Okay, so the 80's were a different time. It was the era of Ronald Reagan, ultra conservative, and a nation trying to capture its past glory and making up for mistakes like Watergate and Vietnam. Rambo is a testosterone behemoth. He was imprisoned at the end of Rambo First Blood and now is working off his sentence in a Quarry Mine doing hard labour. He is given the opportunity to receive a presidential pardon if only he goes on a special mission to prove there are missing or captured soldiers from the Vietnam war. As usual the group of agents representing the world of technology, political correctness, and political expedience do not want any proof of Vietnamese conflicts, Rambo is basically sent on a mission to fail. Of course he doesn't and through a series of exploding boats, huts, and helicopters Rambo saves the day with an endless supply of arrows, bombs, and bullets. The biggest problem of Rambo is that it is so phony, so impossible and just so bad, that it becomes nothing more then a series of stale explosions and worse dialogue. Should you watch Rambo? Only if you have nothing else to do or taking a look at American Culture in the 1980's.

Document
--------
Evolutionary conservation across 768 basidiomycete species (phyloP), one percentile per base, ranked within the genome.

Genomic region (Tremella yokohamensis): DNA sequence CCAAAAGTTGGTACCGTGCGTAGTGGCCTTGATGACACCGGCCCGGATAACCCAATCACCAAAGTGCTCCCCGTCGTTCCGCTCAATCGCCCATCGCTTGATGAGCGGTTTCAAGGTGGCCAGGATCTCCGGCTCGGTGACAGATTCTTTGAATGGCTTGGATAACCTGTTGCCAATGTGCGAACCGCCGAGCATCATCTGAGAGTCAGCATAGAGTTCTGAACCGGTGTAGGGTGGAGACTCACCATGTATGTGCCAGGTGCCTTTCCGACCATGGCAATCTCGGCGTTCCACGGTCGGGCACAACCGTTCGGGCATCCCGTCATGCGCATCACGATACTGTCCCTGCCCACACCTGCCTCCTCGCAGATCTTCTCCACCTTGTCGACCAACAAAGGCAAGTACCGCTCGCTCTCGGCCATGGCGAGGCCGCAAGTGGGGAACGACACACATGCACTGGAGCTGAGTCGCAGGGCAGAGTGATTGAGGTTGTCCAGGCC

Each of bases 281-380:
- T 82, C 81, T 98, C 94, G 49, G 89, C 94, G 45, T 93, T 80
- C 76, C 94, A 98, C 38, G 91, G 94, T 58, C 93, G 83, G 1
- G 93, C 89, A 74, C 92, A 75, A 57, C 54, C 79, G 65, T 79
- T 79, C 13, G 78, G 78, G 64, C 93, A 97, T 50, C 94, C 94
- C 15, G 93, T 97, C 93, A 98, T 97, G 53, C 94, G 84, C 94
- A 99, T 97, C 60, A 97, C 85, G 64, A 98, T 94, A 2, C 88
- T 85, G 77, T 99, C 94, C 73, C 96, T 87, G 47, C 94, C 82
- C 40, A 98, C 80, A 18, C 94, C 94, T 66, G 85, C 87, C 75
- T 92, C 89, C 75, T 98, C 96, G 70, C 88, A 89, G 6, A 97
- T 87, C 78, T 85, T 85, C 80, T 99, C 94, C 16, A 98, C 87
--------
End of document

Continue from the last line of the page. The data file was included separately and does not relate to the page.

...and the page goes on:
Billy Bishop Goes to War (1982)
The story of Canadian First World War flying Ace Billy Bishop - A one man tour de force
John Gray and Eric Peterson take their one man show before the cameras in this early 1980's TV special. Peterson, of Corner Gas fame, plays all the parts in this musical play. From the officers and instructors of Royal Military College, to members of the British House of Lords, to Billy Bishop's influential aunt (personal friend of Churchill) all tell how Billy Bishop went from an unsuccessful ne're do well cavalry officer to the most decorated Air Ace for the empire.